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Mike Sherman Lashes Out

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I appreciate this opportunity to make my voice heard. I want to address some of the false concerns that have been aired about me and do so in a forthright monotone manner.

There are some who say I don't have an identifiable personality.

I don't know how to react to that criticism other than to look at that person without expression and unblinking eyes, take off my eyeglasses, and then slowly and methodically clean the lenses with a handkerchief.

I have a personality. A vibrant personality layered with complexity and depth. Sometimes I think the shock I receive upon touching a car door handle on a brisk day in March is an expression of my internal electricity.

I can prove it. I have a joke for you.

Knock knock.

(You say who is there)

Coach Mike Sherman.

(Coach Mike Sherman who?)

It is I, Coach Mike Sherman. I already told you once. You are very forgetful. (playful shoulder punch)

It's funnier when you do it in person. I do this with recruits during in-homes. Oh, how they laugh. Uncomfortably. Then we'll work a crossword puzzle.

I'm often asked: Coach Mike Sherman, what are you going to do to restore the rich and storied history of Texas A&M football...that occurred entirely between 1985 and 1998?

Easy answer. I don't even need notecards for that.

First and foremost, I want players who want to be Aggies. Right now the state has three of them.

Boom. Ours.

That just happened.

Failing that, I would like players that aren't opposed to being Aggies; specifically after seeing their dream of playing for Texas, OU, or LSU shattered into a million pieces by scholarship limits.

That's the kind of burning passion I'm looking for.

Next, I want a talented, big, fast football team. Preferably one provided to me via a professional draft of some sort. I don't want to have to learn to work a "text machine" or hobknob in living rooms like a sultry whorehouse madam.

I want toughness. A team that reflects my identity having grown up in the hard-knock New England suburbs. Yes, I'm a proud graduate of Algonquin Regional High School in Hyde Park, Massachussetts and Central Connecticut State. There were kids in my high school that smoked.

You want toughness?

Try experiencing a rural Connecticut winter's day when you've left your mittens at the bingo hall. Do you walk back the three blocks to get them? Or do you press on four more blocks to the diner near Main where they're serving 99 cent bottomless cocoa? Remember, it's very cold. And The Kiwanis Club may have taken all of the booths, which are the warmest seating.

I'm teaching life skills with these sorts of scenarios.

You do get the mittens, IMHO.

Some speculate that I'm too "old" or "out-of-touch" to get it done in a fast-paced environment like College Station competing against cutting edge communities like Ames, Lincoln, Stillwater, and Waco.

That makes me laugh. Inside. Where no one else can see.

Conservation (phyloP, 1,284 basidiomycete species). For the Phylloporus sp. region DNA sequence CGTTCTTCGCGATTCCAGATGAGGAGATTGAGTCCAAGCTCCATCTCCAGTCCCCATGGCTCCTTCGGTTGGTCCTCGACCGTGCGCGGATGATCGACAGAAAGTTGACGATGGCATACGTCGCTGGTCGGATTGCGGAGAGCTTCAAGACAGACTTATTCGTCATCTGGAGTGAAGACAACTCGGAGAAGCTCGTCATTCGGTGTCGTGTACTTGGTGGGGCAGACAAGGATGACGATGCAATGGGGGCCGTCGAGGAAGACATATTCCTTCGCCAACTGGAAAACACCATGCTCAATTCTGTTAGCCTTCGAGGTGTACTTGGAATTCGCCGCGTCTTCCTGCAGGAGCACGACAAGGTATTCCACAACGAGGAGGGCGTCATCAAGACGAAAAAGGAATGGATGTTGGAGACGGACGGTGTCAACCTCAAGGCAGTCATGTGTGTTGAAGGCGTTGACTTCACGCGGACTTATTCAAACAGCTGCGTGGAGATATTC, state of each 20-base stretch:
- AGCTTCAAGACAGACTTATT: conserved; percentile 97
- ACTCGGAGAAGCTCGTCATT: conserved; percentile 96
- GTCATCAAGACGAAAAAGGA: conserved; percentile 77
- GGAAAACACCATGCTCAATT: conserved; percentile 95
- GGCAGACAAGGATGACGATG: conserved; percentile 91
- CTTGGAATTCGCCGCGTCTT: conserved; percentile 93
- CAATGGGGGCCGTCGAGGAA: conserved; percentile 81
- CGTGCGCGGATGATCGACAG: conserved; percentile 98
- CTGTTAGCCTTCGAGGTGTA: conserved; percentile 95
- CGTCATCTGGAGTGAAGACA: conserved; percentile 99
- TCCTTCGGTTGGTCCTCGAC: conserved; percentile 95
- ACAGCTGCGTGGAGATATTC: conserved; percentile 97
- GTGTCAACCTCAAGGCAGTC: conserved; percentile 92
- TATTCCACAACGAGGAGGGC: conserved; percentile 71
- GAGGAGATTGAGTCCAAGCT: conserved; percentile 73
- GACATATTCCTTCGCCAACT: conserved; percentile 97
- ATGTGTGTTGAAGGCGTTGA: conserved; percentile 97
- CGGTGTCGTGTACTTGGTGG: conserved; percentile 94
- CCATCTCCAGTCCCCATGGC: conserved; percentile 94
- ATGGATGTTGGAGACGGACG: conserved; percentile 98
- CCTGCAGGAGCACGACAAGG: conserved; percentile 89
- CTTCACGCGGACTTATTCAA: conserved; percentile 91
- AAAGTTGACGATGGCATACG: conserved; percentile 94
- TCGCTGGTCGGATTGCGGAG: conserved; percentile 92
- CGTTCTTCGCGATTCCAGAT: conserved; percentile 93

We have Wonder bread, salisbury steak, and catsup here too you know.

Some question my napping schedule (please raise your hand if you're NOT refreshed by a daily four hour nap? Right. And the defense rests.) or the fact that some members of my staff cannot control the flow of their own urine, and have Filipina caregivers.

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Look, Tom Rossley can control the flow of his own urine. So can Joe Kines. It flows. The question is stopping it. They both drip pretty consistently, like the drizzle nozzle in a guinea pig cage. There are workarounds. In cooperation with the vet school. I'll leave it at that. HIPAA.

As for "caregivers" - nonsense. They are no such thing. Sunshine and Esmerelda are olive-skinned Aggie family. It's not a caregiver's job to keep medicine schedules, find lost car keys, help feed pigeons in the park, and lead seated aerobics to increase blood flow and curb disorientation.

All of this is an attempt to discredit me and my staff as out-of-touch and incapable of relating to the youth culture of football in the ways necessary to effectively recruit, specifically Young Gentlemen of Color. What nonsense. From my earliest days living in Hyde Park and in rural Connecticut I was exposed to many cultures and ways of life: investment banker, insurance executive, patent attorney, tennis pro.

We had a Portugese grocer, for Pete's sake. He was so expressive and colorful, always talking with his hands. Heck, I coached in Green Bay, Wisconsin - a dizzying kaleidoscope of Nordic ethnicity. Try telling the Olafsons that they're Swedes rather than Norwegians. Race riot.

Perhaps it would surprise you to know that I am a keen admirer of The Negro Jazz. True, I do not like the edgier jazzmen like Dizzy Gillespie, Louis Armstrong, and Scott Joplin, but not everyone can be the Clicquot Club Eskimos.

Litte known fact: Lawrence Welk is Creole.

I can talk jive and hoo-doo with the cats. I talk with my players about Nipsy Russell, Sammy Davis Jr, Flip Wilson - all of the greats.

Where did the notion that I cannot relate to the Modern Negro Athlete come from? Radicals like Greg Gumbel?